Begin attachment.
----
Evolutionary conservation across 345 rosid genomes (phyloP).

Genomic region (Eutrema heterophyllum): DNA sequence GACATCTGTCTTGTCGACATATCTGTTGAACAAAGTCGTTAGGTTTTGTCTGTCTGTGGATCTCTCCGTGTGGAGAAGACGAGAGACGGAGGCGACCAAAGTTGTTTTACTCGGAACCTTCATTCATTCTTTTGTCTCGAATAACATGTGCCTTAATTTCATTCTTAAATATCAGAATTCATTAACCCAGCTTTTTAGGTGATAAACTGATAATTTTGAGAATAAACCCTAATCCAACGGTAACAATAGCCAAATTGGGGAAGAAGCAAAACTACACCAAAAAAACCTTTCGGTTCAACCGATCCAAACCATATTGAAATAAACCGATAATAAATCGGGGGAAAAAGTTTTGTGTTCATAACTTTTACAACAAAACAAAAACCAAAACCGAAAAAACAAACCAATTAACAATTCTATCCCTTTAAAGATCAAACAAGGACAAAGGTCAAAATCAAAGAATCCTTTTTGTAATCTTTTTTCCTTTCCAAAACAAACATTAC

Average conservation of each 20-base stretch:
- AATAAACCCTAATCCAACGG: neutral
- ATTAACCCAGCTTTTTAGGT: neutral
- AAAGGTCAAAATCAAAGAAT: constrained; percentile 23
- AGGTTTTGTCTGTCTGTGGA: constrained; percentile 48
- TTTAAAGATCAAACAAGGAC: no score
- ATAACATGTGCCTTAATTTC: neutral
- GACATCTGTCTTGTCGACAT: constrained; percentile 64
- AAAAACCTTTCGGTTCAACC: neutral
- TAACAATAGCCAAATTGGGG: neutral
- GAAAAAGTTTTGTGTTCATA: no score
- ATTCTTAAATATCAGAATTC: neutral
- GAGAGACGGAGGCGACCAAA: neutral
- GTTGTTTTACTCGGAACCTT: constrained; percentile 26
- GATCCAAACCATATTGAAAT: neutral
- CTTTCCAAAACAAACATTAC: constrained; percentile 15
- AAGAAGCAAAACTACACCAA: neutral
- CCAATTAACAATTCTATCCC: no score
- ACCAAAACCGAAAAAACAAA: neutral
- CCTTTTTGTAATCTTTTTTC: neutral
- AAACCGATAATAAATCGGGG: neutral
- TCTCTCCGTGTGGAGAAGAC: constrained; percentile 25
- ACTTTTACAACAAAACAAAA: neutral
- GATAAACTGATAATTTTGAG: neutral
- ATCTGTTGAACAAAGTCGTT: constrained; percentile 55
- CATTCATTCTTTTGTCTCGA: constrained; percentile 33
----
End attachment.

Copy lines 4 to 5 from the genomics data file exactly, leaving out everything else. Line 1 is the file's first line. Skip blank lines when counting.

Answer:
- AATAAACCCTAATCCAACGG: neutral
- ATTAACCCAGCTTTTTAGGT: neutral